3. The “model” questionnaire The standard questionnaire is attached. It covers physical violence and psychological harassment, discrimination at work, and in housing, the health services, other services, and faith institutions. It also includes questions on social attitudes and the family.
There are many questions that address (directly or indirectly) whether or not a person is open about their sexual orientation. This is most important: research in many countries shows that a very significant proportion of LGB people conceal their sexual orientation either all, or some, of the time. This greatly reduces the risk of individual acts of discrimination. It also means that the real level of discrimination is much higher then the survey results suggest. So questions about whether respondents are open about their sexual orientation should be retained - without these, responses lose much of their significance.
In the questionnaire space has been left for respondents to describe the incidents that they have experienced. This information is most important, and numerous examples of the incidents should be included in the report. So design the questionnaire form with plenty of space for this information. Even where these data are not analysed in the report, they are still vital in putting a human face to the statistics, both for key audiences such as politicians, and particularly for the media.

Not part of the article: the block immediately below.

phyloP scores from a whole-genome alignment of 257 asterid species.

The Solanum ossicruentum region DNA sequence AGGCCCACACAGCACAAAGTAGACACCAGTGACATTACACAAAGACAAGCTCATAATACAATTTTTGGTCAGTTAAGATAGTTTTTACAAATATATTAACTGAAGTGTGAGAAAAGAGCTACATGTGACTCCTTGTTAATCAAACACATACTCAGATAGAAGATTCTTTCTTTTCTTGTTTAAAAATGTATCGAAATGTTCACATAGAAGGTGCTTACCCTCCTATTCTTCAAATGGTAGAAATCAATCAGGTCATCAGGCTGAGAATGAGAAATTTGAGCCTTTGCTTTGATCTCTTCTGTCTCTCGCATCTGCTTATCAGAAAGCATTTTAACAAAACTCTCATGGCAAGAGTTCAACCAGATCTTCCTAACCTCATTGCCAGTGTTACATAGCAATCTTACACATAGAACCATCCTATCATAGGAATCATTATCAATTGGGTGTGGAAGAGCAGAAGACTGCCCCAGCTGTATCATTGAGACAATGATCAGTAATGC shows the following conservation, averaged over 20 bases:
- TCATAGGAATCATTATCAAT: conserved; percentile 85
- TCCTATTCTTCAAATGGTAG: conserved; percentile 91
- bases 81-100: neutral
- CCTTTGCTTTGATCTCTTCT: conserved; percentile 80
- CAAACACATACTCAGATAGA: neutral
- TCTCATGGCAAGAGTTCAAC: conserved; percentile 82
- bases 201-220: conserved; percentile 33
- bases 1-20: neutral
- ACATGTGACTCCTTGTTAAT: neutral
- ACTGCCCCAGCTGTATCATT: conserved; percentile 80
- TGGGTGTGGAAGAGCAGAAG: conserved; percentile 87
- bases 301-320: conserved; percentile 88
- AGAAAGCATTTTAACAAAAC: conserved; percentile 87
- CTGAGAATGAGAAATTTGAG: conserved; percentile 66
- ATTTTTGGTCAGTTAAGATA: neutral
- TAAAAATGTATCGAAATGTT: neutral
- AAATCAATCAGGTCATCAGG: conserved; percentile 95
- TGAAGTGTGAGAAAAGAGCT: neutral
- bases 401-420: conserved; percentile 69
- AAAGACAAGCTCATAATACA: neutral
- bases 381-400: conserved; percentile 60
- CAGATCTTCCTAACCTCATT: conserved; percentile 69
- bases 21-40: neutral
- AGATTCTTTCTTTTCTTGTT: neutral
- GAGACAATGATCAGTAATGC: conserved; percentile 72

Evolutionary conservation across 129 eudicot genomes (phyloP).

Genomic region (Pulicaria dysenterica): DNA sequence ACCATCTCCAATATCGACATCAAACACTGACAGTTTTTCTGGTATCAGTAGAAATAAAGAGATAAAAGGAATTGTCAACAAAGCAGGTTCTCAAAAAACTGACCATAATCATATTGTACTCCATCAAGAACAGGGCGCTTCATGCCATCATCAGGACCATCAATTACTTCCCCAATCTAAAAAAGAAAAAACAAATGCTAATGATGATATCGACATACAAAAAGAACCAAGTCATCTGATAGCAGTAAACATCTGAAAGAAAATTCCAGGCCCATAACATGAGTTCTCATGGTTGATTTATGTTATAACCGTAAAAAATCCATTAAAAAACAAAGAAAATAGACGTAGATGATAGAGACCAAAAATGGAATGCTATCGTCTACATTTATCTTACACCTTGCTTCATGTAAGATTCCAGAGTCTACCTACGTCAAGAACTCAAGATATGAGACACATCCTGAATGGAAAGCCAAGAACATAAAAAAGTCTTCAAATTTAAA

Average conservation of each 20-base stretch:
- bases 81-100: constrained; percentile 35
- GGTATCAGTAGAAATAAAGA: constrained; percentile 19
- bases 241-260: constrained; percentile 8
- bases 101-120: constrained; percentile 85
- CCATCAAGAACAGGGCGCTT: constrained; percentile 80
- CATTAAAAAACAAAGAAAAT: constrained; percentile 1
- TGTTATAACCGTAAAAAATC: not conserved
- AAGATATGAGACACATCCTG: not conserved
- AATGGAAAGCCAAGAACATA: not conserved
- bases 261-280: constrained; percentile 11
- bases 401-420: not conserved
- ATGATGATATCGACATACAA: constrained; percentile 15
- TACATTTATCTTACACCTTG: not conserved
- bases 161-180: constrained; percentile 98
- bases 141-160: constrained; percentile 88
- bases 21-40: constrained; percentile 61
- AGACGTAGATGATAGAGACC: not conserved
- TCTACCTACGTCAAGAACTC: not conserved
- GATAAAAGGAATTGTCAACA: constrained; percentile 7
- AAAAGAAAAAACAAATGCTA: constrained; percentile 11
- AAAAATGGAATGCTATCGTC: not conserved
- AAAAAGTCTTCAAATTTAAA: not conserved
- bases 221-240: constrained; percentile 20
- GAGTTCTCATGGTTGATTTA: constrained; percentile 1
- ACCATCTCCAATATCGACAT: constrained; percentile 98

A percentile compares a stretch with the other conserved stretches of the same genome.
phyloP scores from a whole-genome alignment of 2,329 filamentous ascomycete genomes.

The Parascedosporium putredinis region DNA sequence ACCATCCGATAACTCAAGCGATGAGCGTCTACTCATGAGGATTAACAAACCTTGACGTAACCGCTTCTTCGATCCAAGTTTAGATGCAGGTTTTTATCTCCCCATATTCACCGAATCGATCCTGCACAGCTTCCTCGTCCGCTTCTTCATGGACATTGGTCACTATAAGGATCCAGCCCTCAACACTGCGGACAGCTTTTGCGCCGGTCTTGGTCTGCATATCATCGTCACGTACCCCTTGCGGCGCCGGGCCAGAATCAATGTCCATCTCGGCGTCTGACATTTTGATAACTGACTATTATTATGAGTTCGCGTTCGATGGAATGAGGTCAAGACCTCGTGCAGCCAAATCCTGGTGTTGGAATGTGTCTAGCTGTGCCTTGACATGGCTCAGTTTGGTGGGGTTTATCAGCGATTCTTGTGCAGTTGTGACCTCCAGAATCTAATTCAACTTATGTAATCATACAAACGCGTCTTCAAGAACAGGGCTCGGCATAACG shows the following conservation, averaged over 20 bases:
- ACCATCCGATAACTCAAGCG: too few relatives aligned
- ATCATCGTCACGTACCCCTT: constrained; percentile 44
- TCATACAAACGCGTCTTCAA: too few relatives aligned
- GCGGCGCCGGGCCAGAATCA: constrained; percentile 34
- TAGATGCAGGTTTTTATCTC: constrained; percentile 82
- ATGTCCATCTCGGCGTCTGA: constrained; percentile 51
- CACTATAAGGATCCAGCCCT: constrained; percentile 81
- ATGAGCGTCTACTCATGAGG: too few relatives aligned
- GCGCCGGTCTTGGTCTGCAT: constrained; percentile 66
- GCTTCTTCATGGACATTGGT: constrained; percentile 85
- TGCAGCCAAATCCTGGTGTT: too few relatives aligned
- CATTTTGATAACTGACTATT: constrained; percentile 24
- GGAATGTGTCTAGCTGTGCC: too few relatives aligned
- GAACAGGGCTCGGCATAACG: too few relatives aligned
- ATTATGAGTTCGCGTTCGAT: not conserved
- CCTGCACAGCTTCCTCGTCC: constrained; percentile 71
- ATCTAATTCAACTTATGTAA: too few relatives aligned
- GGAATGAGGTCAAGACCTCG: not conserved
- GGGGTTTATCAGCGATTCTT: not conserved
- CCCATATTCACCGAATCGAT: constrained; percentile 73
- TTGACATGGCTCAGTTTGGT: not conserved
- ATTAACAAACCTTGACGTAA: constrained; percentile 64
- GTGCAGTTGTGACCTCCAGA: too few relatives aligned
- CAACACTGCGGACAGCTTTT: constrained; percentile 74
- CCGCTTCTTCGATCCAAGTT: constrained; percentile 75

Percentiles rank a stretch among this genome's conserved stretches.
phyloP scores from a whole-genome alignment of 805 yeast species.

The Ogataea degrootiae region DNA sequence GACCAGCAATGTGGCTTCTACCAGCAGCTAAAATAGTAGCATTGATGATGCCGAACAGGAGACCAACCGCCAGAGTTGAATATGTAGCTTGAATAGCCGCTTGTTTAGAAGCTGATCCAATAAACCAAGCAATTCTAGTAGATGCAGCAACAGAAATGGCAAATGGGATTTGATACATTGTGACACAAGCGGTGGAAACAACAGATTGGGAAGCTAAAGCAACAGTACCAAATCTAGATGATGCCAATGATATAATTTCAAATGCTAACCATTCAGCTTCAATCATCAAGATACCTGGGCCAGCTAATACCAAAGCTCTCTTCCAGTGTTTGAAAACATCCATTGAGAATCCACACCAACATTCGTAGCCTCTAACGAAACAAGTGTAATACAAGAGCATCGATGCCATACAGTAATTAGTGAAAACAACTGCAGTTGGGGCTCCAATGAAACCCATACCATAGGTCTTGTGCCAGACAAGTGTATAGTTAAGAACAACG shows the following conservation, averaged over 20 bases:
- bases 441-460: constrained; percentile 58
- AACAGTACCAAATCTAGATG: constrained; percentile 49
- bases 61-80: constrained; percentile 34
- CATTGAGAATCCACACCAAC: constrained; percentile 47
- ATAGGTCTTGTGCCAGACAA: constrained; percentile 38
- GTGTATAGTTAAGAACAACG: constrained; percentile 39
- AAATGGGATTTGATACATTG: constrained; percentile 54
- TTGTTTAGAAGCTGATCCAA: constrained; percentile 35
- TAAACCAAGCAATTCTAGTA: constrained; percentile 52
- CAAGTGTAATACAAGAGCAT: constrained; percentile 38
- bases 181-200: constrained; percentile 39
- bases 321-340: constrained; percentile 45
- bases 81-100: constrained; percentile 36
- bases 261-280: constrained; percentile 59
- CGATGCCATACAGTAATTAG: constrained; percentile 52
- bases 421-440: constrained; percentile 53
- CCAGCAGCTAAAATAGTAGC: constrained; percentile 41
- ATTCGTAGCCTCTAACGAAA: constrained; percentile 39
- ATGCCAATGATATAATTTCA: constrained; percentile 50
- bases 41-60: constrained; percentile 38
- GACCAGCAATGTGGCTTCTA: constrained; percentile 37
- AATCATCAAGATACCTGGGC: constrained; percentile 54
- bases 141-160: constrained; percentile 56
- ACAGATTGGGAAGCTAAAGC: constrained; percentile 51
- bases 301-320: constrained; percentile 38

The time period covered by the questionnaire requires careful consideration, and will depend on the purpose of the project. In the model questionnaire we suggest limiting the information to events in the last two years, so that the results present an up-to-date picture. A much longer time frame, for example, 10 years, might result in the criticism that, with the rapid development of social attitudes, the information does not represen the current situation and does not justify the changes called for. Another factor is that, the further back events are, the more difficulty respondents will have in remembering them accurately..